3. The upgrade will add long-term value to your landlord’s investment
Certain upgrades can offer landlords a decent return on investment—particularly if they will survive the existing tenant, enhance the property value, and justify higher rents down the line. Suggest these types of improvements.
“Temporary improvements that will only last the duration of your tenancy, such as repainting, are generally not worth it to landlords,” explains Davis. “The landlord will probably have to do that anyway after you move out, so they have no incentive whatsoever to make them while you continue living there. However, new kitchen and bathroom components tend to offer a high return on investment, and make a great starting point to your proposal.”
Before you approach your landlord, try to get as much information as possible regarding your desired upgrade, including total costs, expected time to complete, and the return on investment.
Plus, if you’re handy, “offer to do some of the work yourself,” Davis adds. “Showcase the savings that the landlord would see by hiring you, in exchange for free or reduced rent, versus a typical contractor.”
4. The upgrade will save on your landlord’s insurance
Another way to sweet-talk a landlord into renovating is to highlight how certain upgrades might help save money on his home insurance.
“We rented an old and drafty four-story home in suburban Boston, and when we grew frustrated with the rattling windows and the overused furnace, we signed up for a free in-home energy assessment,” says Lydia Auchtung, a longtime renter. “We did it out of curiosity, expecting thousands of dollars worth of upgrades would be needed. But their price tag only came to a bit over a thousand dollars for insulating the entire attic and some pipes, as well as taking care of sealing the windows.”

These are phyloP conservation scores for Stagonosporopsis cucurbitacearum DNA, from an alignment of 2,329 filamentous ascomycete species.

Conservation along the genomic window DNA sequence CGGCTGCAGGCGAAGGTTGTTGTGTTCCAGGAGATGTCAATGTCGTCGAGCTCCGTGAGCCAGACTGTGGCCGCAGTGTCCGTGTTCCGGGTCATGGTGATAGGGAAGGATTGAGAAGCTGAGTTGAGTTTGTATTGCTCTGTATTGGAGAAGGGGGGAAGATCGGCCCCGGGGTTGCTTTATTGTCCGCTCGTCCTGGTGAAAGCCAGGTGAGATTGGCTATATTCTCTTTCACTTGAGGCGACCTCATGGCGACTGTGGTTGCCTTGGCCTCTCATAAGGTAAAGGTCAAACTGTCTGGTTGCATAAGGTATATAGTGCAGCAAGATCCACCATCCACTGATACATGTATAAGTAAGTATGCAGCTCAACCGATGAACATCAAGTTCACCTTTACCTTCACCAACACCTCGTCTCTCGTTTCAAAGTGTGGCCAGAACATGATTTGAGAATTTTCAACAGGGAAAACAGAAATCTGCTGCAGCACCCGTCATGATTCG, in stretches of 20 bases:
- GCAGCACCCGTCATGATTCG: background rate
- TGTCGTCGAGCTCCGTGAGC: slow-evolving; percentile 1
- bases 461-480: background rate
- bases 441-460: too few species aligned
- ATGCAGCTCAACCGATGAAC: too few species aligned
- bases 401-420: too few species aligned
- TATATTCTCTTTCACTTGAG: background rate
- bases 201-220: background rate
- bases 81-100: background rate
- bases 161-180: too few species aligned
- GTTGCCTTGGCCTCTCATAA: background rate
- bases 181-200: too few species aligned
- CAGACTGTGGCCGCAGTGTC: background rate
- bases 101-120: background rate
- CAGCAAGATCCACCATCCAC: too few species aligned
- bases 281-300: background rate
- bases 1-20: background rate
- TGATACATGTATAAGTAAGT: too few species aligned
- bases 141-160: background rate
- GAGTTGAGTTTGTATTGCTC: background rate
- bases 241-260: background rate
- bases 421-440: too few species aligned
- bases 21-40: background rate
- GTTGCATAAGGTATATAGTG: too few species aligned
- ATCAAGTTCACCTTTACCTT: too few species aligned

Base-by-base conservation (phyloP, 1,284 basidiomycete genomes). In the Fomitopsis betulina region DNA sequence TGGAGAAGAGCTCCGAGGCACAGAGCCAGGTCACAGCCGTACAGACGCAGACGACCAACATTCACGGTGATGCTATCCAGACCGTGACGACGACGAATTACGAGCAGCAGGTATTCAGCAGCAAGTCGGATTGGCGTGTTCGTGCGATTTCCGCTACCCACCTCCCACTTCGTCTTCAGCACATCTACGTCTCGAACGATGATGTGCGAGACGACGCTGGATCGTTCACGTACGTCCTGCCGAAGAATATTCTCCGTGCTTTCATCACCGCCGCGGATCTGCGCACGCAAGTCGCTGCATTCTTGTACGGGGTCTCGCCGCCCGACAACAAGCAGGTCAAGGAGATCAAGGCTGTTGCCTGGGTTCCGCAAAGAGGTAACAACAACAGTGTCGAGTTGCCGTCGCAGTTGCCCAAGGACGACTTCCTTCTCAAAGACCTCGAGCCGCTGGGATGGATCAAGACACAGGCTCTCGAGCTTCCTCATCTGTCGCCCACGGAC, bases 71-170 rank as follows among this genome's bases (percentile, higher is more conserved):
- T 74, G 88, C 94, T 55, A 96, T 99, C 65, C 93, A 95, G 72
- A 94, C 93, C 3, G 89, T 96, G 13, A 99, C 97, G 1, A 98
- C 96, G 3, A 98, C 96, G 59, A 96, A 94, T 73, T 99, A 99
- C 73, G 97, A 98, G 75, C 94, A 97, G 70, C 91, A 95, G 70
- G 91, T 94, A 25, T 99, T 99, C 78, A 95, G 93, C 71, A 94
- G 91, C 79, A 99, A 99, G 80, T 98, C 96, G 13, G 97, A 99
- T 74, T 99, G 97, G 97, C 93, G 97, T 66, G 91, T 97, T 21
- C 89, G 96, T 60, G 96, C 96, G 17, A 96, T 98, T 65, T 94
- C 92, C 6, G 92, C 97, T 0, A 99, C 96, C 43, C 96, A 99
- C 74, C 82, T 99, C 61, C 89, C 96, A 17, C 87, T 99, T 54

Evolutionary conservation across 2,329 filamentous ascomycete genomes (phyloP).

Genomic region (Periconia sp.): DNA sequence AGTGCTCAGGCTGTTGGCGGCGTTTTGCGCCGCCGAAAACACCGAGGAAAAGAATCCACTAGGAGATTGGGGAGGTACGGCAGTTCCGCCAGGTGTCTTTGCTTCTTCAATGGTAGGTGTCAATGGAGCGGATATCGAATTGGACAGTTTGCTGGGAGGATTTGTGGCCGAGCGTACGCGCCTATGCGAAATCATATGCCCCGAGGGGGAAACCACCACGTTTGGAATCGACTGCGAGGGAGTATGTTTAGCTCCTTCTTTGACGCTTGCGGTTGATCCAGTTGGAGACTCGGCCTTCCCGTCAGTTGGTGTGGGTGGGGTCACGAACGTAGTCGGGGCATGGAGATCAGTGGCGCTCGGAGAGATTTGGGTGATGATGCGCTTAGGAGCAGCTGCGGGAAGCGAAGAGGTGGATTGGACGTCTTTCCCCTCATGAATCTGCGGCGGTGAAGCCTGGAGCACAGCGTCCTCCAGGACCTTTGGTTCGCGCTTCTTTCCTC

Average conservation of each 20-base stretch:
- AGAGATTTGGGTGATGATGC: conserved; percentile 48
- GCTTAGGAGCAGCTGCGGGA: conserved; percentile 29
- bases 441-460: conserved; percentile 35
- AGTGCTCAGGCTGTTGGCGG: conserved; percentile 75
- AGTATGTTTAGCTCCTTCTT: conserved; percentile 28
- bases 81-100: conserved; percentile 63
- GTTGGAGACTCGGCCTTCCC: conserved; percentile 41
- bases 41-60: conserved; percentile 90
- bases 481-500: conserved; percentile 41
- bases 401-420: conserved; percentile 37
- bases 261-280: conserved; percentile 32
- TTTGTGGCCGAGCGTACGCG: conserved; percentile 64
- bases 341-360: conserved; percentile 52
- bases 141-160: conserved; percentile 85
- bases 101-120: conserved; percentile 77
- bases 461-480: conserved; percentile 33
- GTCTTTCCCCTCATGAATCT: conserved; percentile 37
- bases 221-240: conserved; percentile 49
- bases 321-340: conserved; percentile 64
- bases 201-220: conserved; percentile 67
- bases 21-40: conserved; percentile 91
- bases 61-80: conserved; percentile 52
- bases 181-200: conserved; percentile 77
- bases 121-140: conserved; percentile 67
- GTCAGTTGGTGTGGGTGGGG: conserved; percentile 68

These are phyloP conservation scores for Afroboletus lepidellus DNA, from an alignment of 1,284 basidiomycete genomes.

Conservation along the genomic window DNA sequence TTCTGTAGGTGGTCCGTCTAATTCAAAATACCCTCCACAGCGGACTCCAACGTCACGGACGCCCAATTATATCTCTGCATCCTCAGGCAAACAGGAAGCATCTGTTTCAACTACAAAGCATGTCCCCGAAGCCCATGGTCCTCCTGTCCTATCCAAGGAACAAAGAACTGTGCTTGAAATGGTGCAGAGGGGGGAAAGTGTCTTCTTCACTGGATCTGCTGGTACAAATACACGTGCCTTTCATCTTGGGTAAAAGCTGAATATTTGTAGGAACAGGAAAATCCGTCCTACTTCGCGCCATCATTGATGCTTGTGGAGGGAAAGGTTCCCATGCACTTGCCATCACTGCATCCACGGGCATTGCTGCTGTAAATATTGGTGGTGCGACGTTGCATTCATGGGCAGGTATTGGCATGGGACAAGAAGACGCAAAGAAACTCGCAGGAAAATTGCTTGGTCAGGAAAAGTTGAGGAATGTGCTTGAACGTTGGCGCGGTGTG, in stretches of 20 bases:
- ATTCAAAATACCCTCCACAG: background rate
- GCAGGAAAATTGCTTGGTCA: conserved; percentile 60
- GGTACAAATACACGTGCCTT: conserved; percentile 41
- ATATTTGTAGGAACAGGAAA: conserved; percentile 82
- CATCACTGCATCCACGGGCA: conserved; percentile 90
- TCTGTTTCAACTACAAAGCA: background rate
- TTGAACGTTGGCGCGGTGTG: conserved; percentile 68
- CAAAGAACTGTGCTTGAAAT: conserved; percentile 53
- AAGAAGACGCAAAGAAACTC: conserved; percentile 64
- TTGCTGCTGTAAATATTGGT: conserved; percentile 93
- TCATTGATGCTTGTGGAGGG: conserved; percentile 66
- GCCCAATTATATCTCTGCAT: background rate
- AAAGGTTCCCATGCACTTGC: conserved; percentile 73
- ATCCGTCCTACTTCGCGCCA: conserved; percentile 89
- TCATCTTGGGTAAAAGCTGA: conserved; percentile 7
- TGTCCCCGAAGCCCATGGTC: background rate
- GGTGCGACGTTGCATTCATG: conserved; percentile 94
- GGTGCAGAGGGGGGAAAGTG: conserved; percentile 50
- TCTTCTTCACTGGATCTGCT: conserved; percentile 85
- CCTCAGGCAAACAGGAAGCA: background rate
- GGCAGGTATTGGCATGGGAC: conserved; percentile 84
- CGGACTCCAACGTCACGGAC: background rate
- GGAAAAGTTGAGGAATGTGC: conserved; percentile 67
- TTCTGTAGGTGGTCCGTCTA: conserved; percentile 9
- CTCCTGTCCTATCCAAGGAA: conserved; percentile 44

As a result, “we pitched our landlord on the fact that the improvements would help him steer clear of home insurance claims on frozen broken pipes and water damage nightmares, resulting in the additional possibility of paying more for his insurance,” Auchtung says. “That spin brought him in, and he ended up saving 15% on his insurance premium.”
5. You’re willing to pay more in rent
If all else fails, there’s always one option that may work: Offer to pay more in rent, if your budget allows.
“If the landlord sees the renovation as something that adds long-term value, they’ll likely go for it, but they’ll typically expect you to pay a bit more in rent,” says Andrew Weinberger, CEO of PropertyClub, a real estate startup based in New York City.
The one caveat? “Just make sure it makes sense for you costwise,” Weinberger says. “For example, one of the most common requests tenants have is for a washer and dryer. While paying an extra $100 per month might make sense if you’re only going to live there for a year, it makes no sense if you plan on living there long-term. You’d simply be better off buying your own.”